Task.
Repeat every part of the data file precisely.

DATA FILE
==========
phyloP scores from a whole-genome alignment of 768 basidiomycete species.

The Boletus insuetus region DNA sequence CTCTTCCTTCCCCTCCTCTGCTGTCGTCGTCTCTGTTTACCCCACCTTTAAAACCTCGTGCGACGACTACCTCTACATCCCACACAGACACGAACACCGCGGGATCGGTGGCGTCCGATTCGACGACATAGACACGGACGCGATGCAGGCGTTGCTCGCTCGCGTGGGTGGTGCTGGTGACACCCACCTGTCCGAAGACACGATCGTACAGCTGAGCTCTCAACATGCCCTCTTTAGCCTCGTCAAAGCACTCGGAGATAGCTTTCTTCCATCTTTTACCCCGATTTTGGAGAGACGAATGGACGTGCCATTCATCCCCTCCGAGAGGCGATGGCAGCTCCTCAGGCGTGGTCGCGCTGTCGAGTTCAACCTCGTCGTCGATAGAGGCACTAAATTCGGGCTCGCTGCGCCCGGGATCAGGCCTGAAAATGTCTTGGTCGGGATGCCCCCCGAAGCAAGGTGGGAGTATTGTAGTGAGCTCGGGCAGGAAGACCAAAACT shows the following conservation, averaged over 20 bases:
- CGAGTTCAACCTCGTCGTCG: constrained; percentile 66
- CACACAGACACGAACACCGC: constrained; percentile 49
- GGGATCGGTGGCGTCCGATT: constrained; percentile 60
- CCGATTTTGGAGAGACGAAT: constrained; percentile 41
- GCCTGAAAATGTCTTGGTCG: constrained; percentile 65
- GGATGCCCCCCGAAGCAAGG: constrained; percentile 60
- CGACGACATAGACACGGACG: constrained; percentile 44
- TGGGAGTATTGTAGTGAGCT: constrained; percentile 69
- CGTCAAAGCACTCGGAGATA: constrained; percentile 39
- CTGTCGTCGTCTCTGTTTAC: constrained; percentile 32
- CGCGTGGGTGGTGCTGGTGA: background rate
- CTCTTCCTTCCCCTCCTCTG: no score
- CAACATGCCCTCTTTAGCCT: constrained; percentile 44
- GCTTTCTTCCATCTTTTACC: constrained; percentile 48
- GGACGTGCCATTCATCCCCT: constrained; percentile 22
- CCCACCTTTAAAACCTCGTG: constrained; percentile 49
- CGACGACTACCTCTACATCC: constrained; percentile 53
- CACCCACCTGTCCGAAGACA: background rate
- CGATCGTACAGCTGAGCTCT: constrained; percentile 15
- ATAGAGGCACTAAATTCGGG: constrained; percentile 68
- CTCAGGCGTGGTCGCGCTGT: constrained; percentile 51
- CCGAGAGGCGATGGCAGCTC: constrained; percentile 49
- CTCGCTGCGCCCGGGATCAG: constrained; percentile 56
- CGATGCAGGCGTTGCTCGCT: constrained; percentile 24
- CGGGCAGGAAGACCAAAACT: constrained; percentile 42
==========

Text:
phyloP scores from a whole-genome alignment of 768 basidiomycete species.

The Boletus insuetus region DNA sequence CTCTTCCTTCCCCTCCTCTGCTGTCGTCGTCTCTGTTTACCCCACCTTTAAAACCTCGTGCGACGACTACCTCTACATCCCACACAGACACGAACACCGCGGGATCGGTGGCGTCCGATTCGACGACATAGACACGGACGCGATGCAGGCGTTGCTCGCTCGCGTGGGTGGTGCTGGTGACACCCACCTGTCCGAAGACACGATCGTACAGCTGAGCTCTCAACATGCCCTCTTTAGCCTCGTCAAAGCACTCGGAGATAGCTTTCTTCCATCTTTTACCCCGATTTTGGAGAGACGAATGGACGTGCCATTCATCCCCTCCGAGAGGCGATGGCAGCTCCTCAGGCGTGGTCGCGCTGTCGAGTTCAACCTCGTCGTCGATAGAGGCACTAAATTCGGGCTCGCTGCGCCCGGGATCAGGCCTGAAAATGTCTTGGTCGGGATGCCCCCCGAAGCAAGGTGGGAGTATTGTAGTGAGCTCGGGCAGGAAGACCAAAACT shows the following conservation, averaged over 20 bases:
- CGAGTTCAACCTCGTCGTCG: constrained; percentile 66
- CACACAGACACGAACACCGC: constrained; percentile 49
- GGGATCGGTGGCGTCCGATT: constrained; percentile 60
- CCGATTTTGGAGAGACGAAT: constrained; percentile 41
- GCCTGAAAATGTCTTGGTCG: constrained; percentile 65
- GGATGCCCCCCGAAGCAAGG: constrained; percentile 60
- CGACGACATAGACACGGACG: constrained; percentile 44
- TGGGAGTATTGTAGTGAGCT: constrained; percentile 69
- CGTCAAAGCACTCGGAGATA: constrained; percentile 39
- CTGTCGTCGTCTCTGTTTAC: constrained; percentile 32
- CGCGTGGGTGGTGCTGGTGA: background rate
- CTCTTCCTTCCCCTCCTCTG: no score
- CAACATGCCCTCTTTAGCCT: constrained; percentile 44
- GCTTTCTTCCATCTTTTACC: constrained; percentile 48
- GGACGTGCCATTCATCCCCT: constrained; percentile 22
- CCCACCTTTAAAACCTCGTG: constrained; percentile 49
- CGACGACTACCTCTACATCC: constrained; percentile 53
- CACCCACCTGTCCGAAGACA: background rate
- CGATCGTACAGCTGAGCTCT: constrained; percentile 15
- ATAGAGGCACTAAATTCGGG: constrained; percentile 68
- CTCAGGCGTGGTCGCGCTGT: constrained; percentile 51
- CCGAGAGGCGATGGCAGCTC: constrained; percentile 49
- CTCGCTGCGCCCGGGATCAG: constrained; percentile 56
- CGATGCAGGCGTTGCTCGCT: constrained; percentile 24
- CGGGCAGGAAGACCAAAACT: constrained; percentile 42